The article read: “The squash team has a ‘culture of going out and drinking, which is tough in the beginning’…Some join fraternities like Sigma Chi and Delta Phi and take easier classes because most of their time goes into training and participating in fraternity activities, he said. Others…focus on athletics and the demands of schoolwork, he said, adding that he does not drink to ‘the same degree as the other guys’…The ‘number of times some guys spend drinking during the week is not good for the athletic experience,’ he said.”

    I am absolutely appalled that the Herald would find this appropriate to quote without a contrasting voice from another member of either the Men’s or Women’s squash team. This is such a heavy and incorrect quote that the fact that it fails to be paired with at least some sort of balance is beyond my understanding. What this quote essentially says is that the squash team drinks all day and does not pay attention to school. That because some of the men join Sigma or DPhi that they automatically don’t do work. You simply cannot print a quote like this without including some balance. The Men’s team are hard workers, on and off court, in the classroom, and in other areas of Brown, too.

    Firstly, the squash team does go out, the same amount that the other 36 teams that Brown has go out, the same amount that people involved in Brown’s theater scene, art scene, music scene, sororities, and other fraternities outside Sigma and DPhi go out.

    Secondly, the Women’s team is 9th in the nation and the Men are 16th. There are CS majors, Human Biology, IR, Comparative Literature, History, Economics, Community Health, Political Science, and Engineering majors, more than four or five with two majors, and last year there was a Men’s player with three majors. There are also pre-med students. Additionally, the Women’s team has one of the top 3 highest A.I.’s of the entire athletic department, an A.I. above the average of the University.

    It might have been important to print these facts along side a description that wrongly paints the Men’s team in such a light (and the women, too, because no distinction was really made as to which team was being described).

    I understand this article was about athletics in general and not specifically the squash team, but it is important to fill a void of balance when necessary to make sure the discussion is fair and that the article accurately represents the members of the community about whom it is written.

  • Anonymous

    throw a burning sofa out the window and piss on it, not dumb

  • Anonymous

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    • ?

      no.

  • Anonymous

    “There should be more respect for us – we’re doing all the academic work on top of an extra commitment.”

    This is precisely why no one cares about the plight of the maligned jock. Its not really about whether athletes get it easier. Or that they may or may not be dumb. There’s plenty of those types of accusations flung at other groups. The difference between them and targeted jocks (typically males of contact sports) is the resounding sense of entitlement that comes with all the years of mommy and daddy toting after you while your peers through highschool both feared and admired you.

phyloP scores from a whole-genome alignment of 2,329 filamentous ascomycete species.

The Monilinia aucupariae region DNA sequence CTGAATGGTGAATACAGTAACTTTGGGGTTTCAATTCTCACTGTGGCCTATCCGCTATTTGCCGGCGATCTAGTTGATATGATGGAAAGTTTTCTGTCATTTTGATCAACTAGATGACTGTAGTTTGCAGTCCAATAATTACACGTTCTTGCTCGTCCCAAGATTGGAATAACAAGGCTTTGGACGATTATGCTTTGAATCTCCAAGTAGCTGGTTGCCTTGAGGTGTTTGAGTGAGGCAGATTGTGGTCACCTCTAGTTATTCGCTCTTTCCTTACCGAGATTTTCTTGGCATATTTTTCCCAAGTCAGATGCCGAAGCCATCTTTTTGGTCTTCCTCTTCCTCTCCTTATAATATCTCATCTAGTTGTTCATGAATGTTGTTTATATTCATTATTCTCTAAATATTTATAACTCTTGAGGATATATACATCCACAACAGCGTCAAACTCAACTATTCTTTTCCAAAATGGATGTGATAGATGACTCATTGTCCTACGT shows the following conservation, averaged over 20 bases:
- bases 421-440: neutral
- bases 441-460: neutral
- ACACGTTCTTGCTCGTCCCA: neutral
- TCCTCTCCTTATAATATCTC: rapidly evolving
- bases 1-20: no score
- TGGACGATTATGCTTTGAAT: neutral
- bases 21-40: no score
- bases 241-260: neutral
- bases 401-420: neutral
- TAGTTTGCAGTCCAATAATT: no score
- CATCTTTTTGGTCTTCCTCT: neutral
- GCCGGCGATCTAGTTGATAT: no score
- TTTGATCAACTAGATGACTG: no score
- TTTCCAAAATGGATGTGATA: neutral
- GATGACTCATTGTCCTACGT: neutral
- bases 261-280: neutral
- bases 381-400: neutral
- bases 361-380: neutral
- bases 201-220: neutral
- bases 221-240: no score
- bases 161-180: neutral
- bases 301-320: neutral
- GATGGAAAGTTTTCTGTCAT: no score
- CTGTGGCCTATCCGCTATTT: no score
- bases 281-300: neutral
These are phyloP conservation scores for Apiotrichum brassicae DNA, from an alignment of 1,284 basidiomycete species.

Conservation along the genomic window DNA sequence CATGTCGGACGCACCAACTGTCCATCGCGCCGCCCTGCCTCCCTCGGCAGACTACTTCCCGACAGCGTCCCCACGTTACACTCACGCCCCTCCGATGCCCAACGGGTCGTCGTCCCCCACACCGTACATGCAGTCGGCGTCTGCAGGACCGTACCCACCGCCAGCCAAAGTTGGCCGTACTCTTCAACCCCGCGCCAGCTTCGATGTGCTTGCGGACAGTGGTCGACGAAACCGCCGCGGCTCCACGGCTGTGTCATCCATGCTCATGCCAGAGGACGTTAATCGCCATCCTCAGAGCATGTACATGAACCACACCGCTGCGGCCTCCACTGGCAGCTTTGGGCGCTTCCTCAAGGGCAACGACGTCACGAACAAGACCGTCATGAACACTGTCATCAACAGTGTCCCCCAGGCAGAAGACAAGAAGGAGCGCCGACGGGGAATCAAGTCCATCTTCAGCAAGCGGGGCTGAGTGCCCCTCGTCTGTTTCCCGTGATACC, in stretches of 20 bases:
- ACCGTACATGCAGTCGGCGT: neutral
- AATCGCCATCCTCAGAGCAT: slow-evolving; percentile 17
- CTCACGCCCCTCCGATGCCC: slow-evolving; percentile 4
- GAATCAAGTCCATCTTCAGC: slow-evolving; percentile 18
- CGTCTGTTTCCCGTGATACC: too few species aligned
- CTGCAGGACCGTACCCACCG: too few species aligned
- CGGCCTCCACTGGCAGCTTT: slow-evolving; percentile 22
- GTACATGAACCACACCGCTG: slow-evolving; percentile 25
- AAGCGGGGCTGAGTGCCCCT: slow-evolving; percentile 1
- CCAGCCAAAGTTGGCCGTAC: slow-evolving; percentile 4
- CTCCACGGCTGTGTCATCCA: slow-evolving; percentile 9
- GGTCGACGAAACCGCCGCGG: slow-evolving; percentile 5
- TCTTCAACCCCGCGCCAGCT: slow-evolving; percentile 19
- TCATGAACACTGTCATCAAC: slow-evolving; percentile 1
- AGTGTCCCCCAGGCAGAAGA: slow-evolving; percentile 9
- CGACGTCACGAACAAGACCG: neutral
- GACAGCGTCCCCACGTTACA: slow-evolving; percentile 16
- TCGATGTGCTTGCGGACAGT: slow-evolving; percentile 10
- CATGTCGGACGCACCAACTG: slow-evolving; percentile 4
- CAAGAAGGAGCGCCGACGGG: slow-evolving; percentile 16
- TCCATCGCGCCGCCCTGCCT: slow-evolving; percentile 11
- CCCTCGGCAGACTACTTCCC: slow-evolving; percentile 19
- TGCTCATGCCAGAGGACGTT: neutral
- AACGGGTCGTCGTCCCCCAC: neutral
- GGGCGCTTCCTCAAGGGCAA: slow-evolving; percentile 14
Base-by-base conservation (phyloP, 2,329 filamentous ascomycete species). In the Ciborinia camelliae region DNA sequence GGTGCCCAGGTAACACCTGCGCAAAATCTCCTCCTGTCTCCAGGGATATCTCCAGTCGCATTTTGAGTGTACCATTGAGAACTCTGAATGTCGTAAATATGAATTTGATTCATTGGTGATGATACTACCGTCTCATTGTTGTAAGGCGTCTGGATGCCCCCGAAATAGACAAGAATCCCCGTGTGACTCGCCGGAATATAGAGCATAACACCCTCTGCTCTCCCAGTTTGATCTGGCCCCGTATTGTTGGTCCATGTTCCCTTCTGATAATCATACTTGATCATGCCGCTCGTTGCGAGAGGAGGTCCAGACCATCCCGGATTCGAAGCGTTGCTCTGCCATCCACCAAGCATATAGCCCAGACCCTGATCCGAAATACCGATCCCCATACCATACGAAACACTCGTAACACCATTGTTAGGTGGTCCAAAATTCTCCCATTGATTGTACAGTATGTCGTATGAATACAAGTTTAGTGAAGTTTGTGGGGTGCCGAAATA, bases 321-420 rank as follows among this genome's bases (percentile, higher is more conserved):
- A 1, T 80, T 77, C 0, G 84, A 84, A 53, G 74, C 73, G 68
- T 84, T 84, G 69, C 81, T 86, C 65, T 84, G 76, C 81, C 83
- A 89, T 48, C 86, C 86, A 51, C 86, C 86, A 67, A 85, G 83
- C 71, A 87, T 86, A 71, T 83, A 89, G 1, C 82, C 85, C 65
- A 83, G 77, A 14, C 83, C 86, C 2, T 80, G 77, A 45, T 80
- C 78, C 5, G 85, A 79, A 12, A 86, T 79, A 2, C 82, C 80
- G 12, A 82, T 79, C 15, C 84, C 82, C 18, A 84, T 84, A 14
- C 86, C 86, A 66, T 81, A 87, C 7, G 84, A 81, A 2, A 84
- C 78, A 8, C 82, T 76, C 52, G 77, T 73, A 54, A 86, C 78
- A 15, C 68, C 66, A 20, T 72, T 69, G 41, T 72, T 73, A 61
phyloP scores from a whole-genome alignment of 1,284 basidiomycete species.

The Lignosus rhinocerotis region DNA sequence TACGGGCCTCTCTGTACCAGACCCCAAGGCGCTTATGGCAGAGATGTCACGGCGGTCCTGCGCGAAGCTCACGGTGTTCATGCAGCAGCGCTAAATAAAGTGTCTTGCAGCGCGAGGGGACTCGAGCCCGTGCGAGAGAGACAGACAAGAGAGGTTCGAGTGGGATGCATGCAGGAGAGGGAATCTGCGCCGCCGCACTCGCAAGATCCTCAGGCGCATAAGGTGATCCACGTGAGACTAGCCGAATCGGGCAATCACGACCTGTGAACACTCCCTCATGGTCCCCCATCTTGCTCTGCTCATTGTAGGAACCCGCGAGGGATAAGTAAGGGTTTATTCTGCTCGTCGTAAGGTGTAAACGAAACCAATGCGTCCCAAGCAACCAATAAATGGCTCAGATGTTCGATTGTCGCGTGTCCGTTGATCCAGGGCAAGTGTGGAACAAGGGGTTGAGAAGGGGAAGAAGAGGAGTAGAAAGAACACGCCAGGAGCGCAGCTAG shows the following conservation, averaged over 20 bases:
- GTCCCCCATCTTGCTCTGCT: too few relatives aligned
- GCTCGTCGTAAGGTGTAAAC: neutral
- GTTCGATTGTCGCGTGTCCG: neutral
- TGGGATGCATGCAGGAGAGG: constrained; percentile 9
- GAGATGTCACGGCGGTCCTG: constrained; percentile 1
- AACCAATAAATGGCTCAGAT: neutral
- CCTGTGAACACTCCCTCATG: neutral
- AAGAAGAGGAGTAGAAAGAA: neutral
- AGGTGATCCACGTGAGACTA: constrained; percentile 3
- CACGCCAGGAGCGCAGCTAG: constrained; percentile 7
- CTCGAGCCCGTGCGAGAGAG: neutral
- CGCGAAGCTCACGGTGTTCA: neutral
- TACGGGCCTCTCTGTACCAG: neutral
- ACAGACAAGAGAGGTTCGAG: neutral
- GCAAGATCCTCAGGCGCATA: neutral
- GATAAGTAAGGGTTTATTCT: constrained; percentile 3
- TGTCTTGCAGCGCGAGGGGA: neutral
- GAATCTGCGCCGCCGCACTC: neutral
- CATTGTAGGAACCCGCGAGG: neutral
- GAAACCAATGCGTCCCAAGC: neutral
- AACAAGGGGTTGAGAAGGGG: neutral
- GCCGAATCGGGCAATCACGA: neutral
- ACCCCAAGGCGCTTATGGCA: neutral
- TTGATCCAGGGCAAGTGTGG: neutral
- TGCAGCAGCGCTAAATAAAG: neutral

People respond poorly when you complain (read brag) about how busy you are because we’re all over-committed to our extra-curriculars. Then to say how due to athletic commitments you deserve above everyone else special treatment is nothing short of spectacularly obnoxious. We know what the specially assigned tutors and TAs do for you-we watched as you hand in the homeworks they’ve done (and we can only imagine how they prep you for exams). You want to lessen the gulf between athletes and the rest of the student body? Live like the rest of the student body.

  • reality check

    in real life you can’t major in sports and academic studies at the same time.
    unfortunately….
    our modern society is run by individual professionalism

    just like we don’t have a doctor who is also a pro engineer or a fashion designer whos also a wrestling champion we simply don’t have enough time or resources to do so in one life time.

    you can’t expect to become 100% pro athlete as adult; if you put 50% effort in sports + 50% in studies.
    of course 50-50 might be a good option if you don’t want to falter into “dumb jock” category
    but reality is people who spend more time doing specific training usually gets the better position in that specific field.

  • Be a little realistic?

    Our A.I. is not the highest – actually it’s the lowest (with the exception that I don’t know if Cornell’s is higher or lower). And truth is, for athletes admissions is like “we want you – can you just get a good enough number”, and that’s nothing for the rest of the students here. Getting a 2100 on the SAT is the very least thing you have to do to get in here, except for all the athletes from my high school, at least, who would either squeeze out that ACT 28 or just would have to get recruited by another school who was willing to take that score.

    Please, the acceptance rate for people with 800 SAT Math scores, as of a couple years ago, was like 20%. If you’re a desirable athlete, that goes to 100%.

  • Funny how the article fails to mention those students whose extra commitment is actually having jobs, something none of these smaller, non-revenue sports (golf, ski, lacrosse, rugby, etc) have to deal with.

  • also

    The coddled elite among the Brown student body — and faculty — love to dump on achievement. That’s why Brown will never be Stanford, which is the same size but boasts tons of top athletes who are also bringing *up* academic averages, as are all the fraternities. At Brown, meanwhile, there’s just too much a budding critical mass of liberal socialists. If athletes aren’t seen as a bunch of “dumb jocks” who fuel the fictitious “rape culture”, then the liberal students, faculty and administration at Brown lose a big part of their narrative.